Is It All Over My Race: Disco's Perpetual Gentrification
In April of 2011, LCD Soundsystem delivered more than three hours of their much-hallowed nu-disco sound to 18,000 fervent devotees at Madison Square Garden. This sold-out crowd was the culmination of a rebranding of disco that has its roots in the post-punk era, but gained considerable traction in the mid-90s. Thirty five years after ireful, white rock ‘n’ roll fans drove disco out, one of the world’s most well-known arenas was radiant with people celebrating it. The original disco—propelled by labels like Salsoul and West End—and built by a mostly gay community of color, suffered a devastating coup de gråce in 1979 at the hands of disdainful white rock fans. But in 2011, it was mainly young, white people dancing to it.
The nu-disco jubilee had been brewing for at least 10 years. Many alternative music fans encountered their first dalliance with disco with Roger Avary’s 2001 film adaptation of Bret Easton Ellis’ The Rules of Attraction. The Rapture’s Out of the Races And Onto the Tracks, which the film featured prominently in a party scene, landed like a collective gut-punch that helped ignite said rebranding within a community that traditionally held dear the mantra: “disco sucks.”
Disco’s latest reincarnation parallels the death of punk. In the late 90s, punk was over. Depending on who you ask, it had been dead and buried for years. Bands like !!!, Radio 4, and later, LCD Soundsystem were tired of “standing around at shows” and wanted to make music they could play in a club. Taking cues from bands like Gang of Four and Liquid Liquid, they combined their punk attitude with danceable rhythms. The resulting disco-punk changed the so-called “alternative” music fan’s perception of the once disdained genre. These predominantly white bands wiped away the campy stigma of disco’s yesteryear by cleansing it with a punk sensibility. Disco became safe for straight, white masses in thrift-store tees and skinny jeans. This wasn’t the first time disco had been the subject of an attempted gentrification.
1977’s Saturday Night Fever marked a turning point in disco’s popularity. A genre that defined itself by creating a haven of expression for gay youth of color was “pulled out of the closet,” so to speak. John Travolta and The Bee Gees—straight, jockish stars—introduced the suburban masses to this new obsession. But despite its wide acceptance, the gay and black elements remained surprisingly intact. Openly gay artists like Sylvester and the ornate Village People shared in the chart and club domination with their white, straight counterparts. The mainstream’s attempted sterilization of the culture didn’t fully take. That’s why in the eyes of many, the sanitized rendition of the edgy movement needed to be put to rest.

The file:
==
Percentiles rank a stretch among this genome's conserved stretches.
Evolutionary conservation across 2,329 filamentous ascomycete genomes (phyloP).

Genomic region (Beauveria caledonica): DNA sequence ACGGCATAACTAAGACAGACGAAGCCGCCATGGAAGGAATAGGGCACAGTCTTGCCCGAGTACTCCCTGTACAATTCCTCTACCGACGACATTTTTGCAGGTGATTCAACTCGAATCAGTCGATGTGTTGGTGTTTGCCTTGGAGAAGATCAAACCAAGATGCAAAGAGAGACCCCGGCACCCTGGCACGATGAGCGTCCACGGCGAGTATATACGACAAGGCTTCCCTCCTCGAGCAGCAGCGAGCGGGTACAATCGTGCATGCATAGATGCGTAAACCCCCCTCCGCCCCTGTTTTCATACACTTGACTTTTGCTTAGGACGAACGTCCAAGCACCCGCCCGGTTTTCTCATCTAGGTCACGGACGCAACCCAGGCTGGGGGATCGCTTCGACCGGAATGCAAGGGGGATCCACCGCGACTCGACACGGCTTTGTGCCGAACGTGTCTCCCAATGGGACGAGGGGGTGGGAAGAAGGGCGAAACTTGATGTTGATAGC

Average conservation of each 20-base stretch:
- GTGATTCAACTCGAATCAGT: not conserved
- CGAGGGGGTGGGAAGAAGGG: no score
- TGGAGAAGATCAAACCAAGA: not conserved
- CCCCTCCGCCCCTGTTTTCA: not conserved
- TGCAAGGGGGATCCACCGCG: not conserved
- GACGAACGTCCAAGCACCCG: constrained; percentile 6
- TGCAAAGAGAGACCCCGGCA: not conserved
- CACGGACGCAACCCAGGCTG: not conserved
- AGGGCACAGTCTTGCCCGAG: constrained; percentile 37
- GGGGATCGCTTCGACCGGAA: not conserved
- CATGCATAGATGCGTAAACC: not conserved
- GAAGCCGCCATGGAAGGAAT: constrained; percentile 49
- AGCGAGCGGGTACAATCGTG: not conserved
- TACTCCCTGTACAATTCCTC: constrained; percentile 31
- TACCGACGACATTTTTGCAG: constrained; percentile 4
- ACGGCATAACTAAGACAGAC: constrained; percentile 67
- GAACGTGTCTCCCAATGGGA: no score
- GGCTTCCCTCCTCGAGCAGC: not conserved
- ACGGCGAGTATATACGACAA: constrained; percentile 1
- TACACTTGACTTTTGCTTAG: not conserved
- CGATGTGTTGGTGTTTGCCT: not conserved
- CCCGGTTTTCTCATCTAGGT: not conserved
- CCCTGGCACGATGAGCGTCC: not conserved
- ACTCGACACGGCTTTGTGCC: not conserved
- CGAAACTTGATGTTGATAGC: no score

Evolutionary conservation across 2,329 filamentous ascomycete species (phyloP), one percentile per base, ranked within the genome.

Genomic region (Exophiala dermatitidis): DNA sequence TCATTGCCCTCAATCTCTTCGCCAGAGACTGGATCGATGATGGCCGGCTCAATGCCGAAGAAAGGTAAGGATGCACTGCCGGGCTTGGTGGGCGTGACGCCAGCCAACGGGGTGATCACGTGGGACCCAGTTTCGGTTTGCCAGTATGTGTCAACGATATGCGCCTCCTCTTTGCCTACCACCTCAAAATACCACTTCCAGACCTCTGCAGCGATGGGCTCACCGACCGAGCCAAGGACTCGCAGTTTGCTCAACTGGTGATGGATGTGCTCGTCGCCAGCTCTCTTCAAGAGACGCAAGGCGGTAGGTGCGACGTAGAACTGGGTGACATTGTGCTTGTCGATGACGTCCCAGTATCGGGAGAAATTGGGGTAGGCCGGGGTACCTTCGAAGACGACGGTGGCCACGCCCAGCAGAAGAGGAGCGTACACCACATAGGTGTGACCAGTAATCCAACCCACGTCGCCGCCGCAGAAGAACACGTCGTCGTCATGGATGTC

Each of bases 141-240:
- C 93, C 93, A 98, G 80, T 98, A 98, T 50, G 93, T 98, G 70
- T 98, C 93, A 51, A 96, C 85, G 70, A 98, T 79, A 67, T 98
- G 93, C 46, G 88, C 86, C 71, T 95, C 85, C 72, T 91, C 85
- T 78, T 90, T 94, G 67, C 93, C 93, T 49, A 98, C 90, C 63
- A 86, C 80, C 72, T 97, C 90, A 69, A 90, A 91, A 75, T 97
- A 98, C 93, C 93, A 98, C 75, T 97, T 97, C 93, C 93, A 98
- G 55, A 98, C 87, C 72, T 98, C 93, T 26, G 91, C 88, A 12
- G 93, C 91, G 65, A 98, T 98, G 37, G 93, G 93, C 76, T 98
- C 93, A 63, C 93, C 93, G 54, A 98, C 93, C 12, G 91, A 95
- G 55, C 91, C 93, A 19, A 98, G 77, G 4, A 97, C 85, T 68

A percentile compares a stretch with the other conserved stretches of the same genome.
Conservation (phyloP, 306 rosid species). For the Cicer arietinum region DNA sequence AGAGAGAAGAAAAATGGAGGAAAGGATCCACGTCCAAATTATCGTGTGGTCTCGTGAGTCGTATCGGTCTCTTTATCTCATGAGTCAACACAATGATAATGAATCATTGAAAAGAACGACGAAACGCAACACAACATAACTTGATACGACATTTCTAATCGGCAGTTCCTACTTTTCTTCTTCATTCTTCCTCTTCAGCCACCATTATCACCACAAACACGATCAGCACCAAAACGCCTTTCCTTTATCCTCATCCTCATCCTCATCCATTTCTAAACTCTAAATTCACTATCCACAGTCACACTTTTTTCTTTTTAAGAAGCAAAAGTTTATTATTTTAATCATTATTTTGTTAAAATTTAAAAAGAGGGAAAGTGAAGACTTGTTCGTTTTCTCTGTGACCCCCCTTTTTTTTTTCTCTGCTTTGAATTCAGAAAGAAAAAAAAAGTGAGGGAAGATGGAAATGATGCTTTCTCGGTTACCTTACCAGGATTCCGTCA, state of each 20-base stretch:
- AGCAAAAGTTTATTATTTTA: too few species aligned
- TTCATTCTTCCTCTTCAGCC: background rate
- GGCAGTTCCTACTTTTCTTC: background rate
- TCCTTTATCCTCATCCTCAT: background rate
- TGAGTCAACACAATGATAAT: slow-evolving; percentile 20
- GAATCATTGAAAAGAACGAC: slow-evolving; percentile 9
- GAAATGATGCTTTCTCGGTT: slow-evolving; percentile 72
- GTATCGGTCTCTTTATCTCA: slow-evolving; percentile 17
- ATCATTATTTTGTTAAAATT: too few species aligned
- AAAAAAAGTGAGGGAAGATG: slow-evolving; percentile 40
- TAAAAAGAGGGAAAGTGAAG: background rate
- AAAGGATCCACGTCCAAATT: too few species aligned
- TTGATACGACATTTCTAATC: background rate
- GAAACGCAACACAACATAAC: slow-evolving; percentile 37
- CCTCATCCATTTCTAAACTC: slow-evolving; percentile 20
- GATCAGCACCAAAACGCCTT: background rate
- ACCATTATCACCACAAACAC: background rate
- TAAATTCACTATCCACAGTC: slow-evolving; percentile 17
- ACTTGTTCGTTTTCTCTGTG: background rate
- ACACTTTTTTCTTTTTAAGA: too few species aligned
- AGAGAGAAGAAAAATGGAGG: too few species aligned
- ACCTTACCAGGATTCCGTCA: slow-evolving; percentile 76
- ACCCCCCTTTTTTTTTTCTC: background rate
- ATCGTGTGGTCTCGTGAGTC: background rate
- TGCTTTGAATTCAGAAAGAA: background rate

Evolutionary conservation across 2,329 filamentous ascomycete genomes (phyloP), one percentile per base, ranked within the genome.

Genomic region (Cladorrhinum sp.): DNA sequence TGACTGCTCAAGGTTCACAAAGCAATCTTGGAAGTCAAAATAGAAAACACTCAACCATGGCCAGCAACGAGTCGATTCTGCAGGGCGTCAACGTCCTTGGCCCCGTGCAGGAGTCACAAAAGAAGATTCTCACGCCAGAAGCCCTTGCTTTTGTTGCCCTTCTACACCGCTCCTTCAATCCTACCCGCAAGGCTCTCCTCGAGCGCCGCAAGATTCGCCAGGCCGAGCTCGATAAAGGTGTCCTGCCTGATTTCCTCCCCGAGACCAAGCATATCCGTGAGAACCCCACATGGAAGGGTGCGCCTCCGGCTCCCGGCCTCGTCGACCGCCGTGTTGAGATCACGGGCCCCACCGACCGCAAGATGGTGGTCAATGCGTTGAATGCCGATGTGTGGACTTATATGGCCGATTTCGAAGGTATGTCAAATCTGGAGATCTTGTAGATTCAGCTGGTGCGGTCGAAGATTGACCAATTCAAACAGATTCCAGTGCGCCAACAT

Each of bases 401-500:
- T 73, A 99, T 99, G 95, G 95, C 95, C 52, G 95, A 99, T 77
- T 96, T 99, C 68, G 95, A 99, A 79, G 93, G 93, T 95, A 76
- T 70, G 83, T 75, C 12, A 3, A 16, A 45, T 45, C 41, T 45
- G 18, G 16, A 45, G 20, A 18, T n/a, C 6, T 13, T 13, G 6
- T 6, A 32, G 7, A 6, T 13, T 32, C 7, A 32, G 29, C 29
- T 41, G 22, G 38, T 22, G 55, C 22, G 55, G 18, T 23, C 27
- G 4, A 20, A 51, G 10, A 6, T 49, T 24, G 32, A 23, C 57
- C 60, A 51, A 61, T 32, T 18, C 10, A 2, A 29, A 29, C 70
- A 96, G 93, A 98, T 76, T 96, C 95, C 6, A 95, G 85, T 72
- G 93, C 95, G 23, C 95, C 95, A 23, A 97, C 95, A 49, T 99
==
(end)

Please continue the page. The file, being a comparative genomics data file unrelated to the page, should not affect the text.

In the late 70s, rock ‘n’ roll was rapidly losing its foothold to a flamboyant genre steeped in queer and brown roots. Nevermind that for every Village People, rock had it’s own overblown character like a cape-wearing Rick Wakeman. But rock ‘n’ roll was America’s music—a straight, white (funny considering where it came from), testosterone-fueled genre. There was no room at the top for a fringe culture that required primping and dance lessons.
Music critics and historians have begun to accept that blatant homophobia and racism had a heavy hand in the “killing” of disco in 1979. As its impact widened, so did resentment from the rock ‘n’ roll community who saw their favorite artists like KISS and Rolling Stones hopping on the bandwagon. Steve Dahl, a rock DJ on Chicago’s WDAI, was the opposition’s messiah. When low ratings caused the station to change formats to disco, Dahl lost his job, and an enemy was born. His initial displeasure turned into a full-blown vendetta that would later culminate in one of the most bizarre and out-of control mass-displays of intolerance in recent American music history: Disco Demolition Night at Chicago’s Comiskey Park, where rock fans were given reduced entry in exchange for a disco record to burn.